2021 was particularly difficult for the US military, considering the terrible blow to its image by Joe Biden’s apocalyptic withdrawal from Afghanistan.
The de facto loss of the 20-year-long war on terror in Afghanistan (which the United States was forced to wage in response to the 9/11 terrorist attacks) and the capitulation to Taliban terrorists wreaked havoc on the morale of the US Armed Forces.
Furthermore, the 13 slain US troops in question were completely needless victims; they were set up for being attacked, due to Biden’s embarrassing Afghanistan evacuation.
Twice More Military Suicide Deaths in Single Quarter Than COVID-19 Deaths
Against this backdrop, data from the Pentagon is showing alarming numbers of suicides among US military personnel.
According to the newly released “Quarterly Suicide Report” of the Department of Defense, the US military saw a total of 163 suicides in the third quarter of 2021.
This means between July and September 2021, twice as many US service personnel died by suicide than have perished of COVID-19. A total of 86 service members died of the coronavirus up until January 8, 2022.
Of the 163 members of the US military who perished by suicide in 2021’s third quarter, a total of 70 were on active duty. Another 56 were in the reserve and 37 were members of the National Guard.
According to the latest Pentagon data, the total number of suicides among US service personnel in the first three quarters of 2021 is 476. In all of 2020, a total of 701 members of the US military committed suicide.
The figures from the Department of Defense show the number of suicides declined among active-duty members in the third quarter of 2021, compared with the second quarter.
Among the members of the reserve and the National Guard, the number of suicide increased.
America Lost Four Times More Troops to Suicide Than to Wars
The Pentagon data also shows the number of COVID-19 deaths among US military personnel doubled between September 2021 (when it stood at 43), and January 2022, when it reached 83.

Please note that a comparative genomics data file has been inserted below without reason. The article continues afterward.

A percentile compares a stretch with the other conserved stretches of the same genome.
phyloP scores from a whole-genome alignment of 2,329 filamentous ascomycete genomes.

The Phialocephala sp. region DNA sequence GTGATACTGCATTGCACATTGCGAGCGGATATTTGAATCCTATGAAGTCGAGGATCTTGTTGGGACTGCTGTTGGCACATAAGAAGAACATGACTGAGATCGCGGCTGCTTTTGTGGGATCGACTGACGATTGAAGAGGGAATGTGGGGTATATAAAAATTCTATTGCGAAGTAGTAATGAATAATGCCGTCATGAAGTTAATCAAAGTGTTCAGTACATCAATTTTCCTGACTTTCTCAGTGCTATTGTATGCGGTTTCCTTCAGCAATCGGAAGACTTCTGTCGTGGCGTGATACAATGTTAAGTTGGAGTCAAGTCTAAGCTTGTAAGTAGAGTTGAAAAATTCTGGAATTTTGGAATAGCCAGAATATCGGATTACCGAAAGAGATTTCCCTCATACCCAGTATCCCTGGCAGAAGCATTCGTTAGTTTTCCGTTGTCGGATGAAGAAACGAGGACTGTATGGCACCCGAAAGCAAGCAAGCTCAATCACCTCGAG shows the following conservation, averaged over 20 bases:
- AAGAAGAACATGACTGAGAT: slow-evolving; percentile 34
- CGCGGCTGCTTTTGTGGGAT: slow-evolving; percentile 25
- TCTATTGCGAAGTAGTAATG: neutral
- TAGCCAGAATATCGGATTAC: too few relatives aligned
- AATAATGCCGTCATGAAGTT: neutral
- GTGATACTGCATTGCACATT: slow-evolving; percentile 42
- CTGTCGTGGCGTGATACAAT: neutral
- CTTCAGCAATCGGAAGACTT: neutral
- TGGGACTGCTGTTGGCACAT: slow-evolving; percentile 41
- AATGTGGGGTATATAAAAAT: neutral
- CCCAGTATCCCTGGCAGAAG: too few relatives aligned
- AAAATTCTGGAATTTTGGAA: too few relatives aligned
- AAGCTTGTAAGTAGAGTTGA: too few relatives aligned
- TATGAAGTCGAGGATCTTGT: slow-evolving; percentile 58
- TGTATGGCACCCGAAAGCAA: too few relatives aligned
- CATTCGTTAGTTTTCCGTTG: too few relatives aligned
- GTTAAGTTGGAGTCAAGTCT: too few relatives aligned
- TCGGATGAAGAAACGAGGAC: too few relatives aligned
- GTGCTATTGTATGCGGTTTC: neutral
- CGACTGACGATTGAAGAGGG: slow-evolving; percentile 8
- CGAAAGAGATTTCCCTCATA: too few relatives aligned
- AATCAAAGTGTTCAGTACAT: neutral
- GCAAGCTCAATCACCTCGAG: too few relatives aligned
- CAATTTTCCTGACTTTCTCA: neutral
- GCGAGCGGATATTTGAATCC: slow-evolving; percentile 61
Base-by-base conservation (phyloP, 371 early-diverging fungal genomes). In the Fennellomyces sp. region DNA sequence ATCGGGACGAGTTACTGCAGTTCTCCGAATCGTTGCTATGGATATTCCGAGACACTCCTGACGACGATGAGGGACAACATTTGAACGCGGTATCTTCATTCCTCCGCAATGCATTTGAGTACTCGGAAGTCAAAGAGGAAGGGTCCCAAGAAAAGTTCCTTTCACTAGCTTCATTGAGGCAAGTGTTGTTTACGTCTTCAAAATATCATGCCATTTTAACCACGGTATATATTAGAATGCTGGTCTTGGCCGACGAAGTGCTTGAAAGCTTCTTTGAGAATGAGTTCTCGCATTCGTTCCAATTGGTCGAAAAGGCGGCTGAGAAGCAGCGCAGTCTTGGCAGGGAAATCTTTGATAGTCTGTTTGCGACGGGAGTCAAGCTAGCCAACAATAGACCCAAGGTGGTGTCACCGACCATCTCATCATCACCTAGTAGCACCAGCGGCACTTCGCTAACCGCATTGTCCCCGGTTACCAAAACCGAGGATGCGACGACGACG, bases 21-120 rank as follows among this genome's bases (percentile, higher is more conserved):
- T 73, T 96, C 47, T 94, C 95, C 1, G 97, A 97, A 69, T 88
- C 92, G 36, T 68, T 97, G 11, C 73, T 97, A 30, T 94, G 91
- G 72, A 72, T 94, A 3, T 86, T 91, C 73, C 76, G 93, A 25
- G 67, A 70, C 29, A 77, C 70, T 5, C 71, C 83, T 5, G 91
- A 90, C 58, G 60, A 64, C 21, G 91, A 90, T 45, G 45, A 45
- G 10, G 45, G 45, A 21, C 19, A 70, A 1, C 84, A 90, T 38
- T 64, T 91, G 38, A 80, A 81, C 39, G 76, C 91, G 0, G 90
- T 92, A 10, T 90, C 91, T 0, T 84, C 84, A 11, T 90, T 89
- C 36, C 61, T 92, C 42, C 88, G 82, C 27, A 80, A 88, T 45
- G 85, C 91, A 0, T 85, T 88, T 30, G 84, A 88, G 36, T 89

In December 2021, the US military took another blow, as the Department of Defense started to take disciplinary action against service members who have refused to comply with the sweeping vaccine mandate of the Biden administration.
The US Marine Corps has been the military branch with the highest resistance to Kabul Joe’s vaccine dictate.
So far, over 200 Marines have been dismissed because they refused the coronavirus vaccine; the number might grow to thousands as many requested religious exemptions, but not a single one has been granted.
The suicide epidemic in the US military is looming large as a giant issue; a 2021 research paper showed a total of 30,177 US military personnel – both active duty and veterans – died by suicide in the two decades since the 9/11 terrorist attacks.
The research paper in question came from the Cost of War Project, a research project executed jointly by Boston University and Brown University.
The report emphasized the US government and American society must make substantial changes to fix the “mental health crisis” in the US military.
Otherwise, the military suicide rates will keep growing.
Nearly twice as many military members died from suicide July-Sept than from coronavirus since pandemic's start
Suicides among active members of the military dropped from Q2 to Q3 but suicides rose among reserve and National Guard members#USMilitary #Suicide pic.twitter.com/2VxBGyCRVX
— Dominick DiNardo (@dinardodp) January 9, 2022
It took me just a couple minutes to learn that military suicides have increased in 2021, but the trajectory of increase has been persistent over ~5 years and similar to increases in suicides of civilians (but military suicides are higher to begin with) pic.twitter.com/NhpNpBIuzA
— Brad Y Sphygmia (@KevinDr_ver) January 9, 2022